So, Canucks fans, did everyone watch the game? I'm still gathering my sanity. That was by far the most intense NHL game I've watched from beginning to end, almost as difficult and exhilarating as last year's Olympic gold match. Feels kind of crazy to be in this city at this time, coming on the heels of the Olympics. Just electric.

Being humbled and fighting back like this might just do what it takes to get them all the way to the end. I haven't paid any attention to Nashville this season - how do you think these two will stack up?

Edited by N.W. Douglas, 27 April 2011 - 02:42 AM.


#13 Anders

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Posted 27 April 2011 - 08:48 AM

So, Canucks fans, did everyone watch the game? I'm still gathering my sanity. That was by far the most intense NHL game I've watched from beginning to end, almost as difficult and exhilarating as last year's Olympic gold match. Feels kind of crazy to be in this city at this time, coming on the heels of the Olympics. Just electric.

Being humbled and fighting back like this might just do what it takes to get them all the way to the end. I haven't paid any attention to Nashville this season - how do you think these two will stack up?


I watched it. Very good game, though I think that there's been a lot of good hockey so far this playoffs. As an Oilers fan, I'm not invested enough in the Canucks success to have felt it that intensely, but I did stay up until 1 am EST to see it through and Burrows rewarded. I admire Jonathan Toews and the Blackhawks organization a great deal, but I'm happy to see the Canucks get that monkey off their back and sustain Canada's hopes of seeing the Cup return to our shores.

I think the Canucks will be able to handle Nashville. Anaheim wasn't a strong fourth seed, and the Blackhawks were a better team than their eighth seed would suggest.

Round 2 will be fun, but I'm also excited about the game sevens in the two series remaining in the East.

#14 Phill Lytle

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Posted 27 April 2011 - 01:50 PM

Nashville has more depth and a better defense than the Blackhawks. They don't have a great offense - or any great offensive player - but they have good teamwork and most everyone contributes. I think it will be a good series.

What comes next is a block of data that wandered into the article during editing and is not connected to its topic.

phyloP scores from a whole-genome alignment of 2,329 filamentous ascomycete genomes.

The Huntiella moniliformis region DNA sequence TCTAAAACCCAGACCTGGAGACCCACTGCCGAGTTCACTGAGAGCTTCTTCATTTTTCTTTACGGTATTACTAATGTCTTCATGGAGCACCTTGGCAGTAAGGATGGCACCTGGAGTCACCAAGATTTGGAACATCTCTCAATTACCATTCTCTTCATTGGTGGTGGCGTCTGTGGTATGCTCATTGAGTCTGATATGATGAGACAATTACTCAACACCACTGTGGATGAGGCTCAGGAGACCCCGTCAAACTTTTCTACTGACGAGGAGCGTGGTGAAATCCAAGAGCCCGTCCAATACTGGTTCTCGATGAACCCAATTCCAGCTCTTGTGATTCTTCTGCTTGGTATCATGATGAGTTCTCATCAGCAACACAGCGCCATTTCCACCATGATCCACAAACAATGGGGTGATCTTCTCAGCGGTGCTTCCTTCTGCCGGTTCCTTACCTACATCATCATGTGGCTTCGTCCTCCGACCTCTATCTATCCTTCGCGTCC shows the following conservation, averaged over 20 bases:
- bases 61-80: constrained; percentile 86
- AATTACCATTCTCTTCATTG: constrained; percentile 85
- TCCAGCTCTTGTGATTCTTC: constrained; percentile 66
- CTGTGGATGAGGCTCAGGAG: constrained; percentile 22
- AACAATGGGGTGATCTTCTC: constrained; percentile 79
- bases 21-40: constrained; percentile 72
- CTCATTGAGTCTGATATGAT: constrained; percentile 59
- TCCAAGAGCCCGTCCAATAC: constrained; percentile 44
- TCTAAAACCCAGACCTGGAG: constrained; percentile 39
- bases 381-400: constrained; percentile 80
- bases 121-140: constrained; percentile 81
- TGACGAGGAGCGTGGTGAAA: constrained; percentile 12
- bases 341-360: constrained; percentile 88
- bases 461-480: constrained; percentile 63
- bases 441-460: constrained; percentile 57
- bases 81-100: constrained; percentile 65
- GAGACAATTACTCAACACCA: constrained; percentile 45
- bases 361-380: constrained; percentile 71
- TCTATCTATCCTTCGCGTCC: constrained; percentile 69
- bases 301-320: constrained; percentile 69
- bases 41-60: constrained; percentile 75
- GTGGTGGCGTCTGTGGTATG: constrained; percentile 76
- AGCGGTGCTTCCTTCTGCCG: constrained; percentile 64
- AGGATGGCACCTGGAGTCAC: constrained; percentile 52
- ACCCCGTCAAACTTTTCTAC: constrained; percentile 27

#15 Anders

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Posted 27 April 2011 - 02:29 PM

Nashville has more depth and a better defense than the Blackhawks. They don't have a great offense - or any great offensive player - but they have good teamwork and most everyone contributes. I think it will be a good series.


It's true that depth was the Blackhawks downfall. They gutted the team last summer. Past the top couple lines, there wasn't much there.

#16 Phill Lytle

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Posted 27 April 2011 - 03:21 PM

The Preds strength has been and still is their defense and goaltending. It's not coincidence they have players nominated for the Norris Trophy and the Vezina trophy.

#17 Joel

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Posted 28 April 2011 - 03:42 PM

So, Canucks fans, did everyone watch the game? I'm still gathering my sanity. That was by far the most intense NHL game I've watched from beginning to end, almost as difficult and exhilarating as last year's Olympic gold match. Feels kind of crazy to be in this city at this time, coming on the heels of the Olympics. Just electric.

Being humbled and fighting back like this might just do what it takes to get them all the way to the end. I haven't paid any attention to Nashville this season - how do you think these two will stack up?


Agreed, an amazing game from beginning to end. It was nice to be able to be happy at the end of the game, too, unlike the Olympics. :) (I'm a Canucks fan and an American.)

#18 winter shaker

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Posted 30 April 2011 - 10:15 PM

I caught Game 7 but I was down south in Bellingham on an SSI missions trip for one of SFU's Christian clubs. One of the friends the team made down there invited the hockey fans on the team to catch the game in one of the common rooms in his dorms. The game certainly was close; I think the Blackhawks dominated Vancouver for the last 18 minutes of the third period. Fortunately, Burrows scored a beautiful goal and the Canucks were finally able to beat Chicago.

I doubt Nashville will be much of a threat. I think the games might lack some of the excitement of the first round because of the lack of storied rivalry between the two teams and the fact that the Predators are strong defensively but lack a potent offence.

#19 Phill Lytle

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Posted 01 May 2011 - 12:05 AM

I doubt Nashville will be much of a threat. I think the games might lack some of the excitement of the first round because of the lack of storied rivalry between the two teams and the fact that the Predators are strong defensively but lack a potent offence.


So much for a lack of excitement. Rinne and Luongo played their hearts out tonight. This might end up being a low scoring series, but I don't think that means it won't be a lot of fun to watch.

#20 Phill Lytle

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Posted 03 May 2011 - 02:20 PM

Game three tonight in one of the loudest stadiums in hockey. Just for my sake, I hope the game doesn't go into double overtime.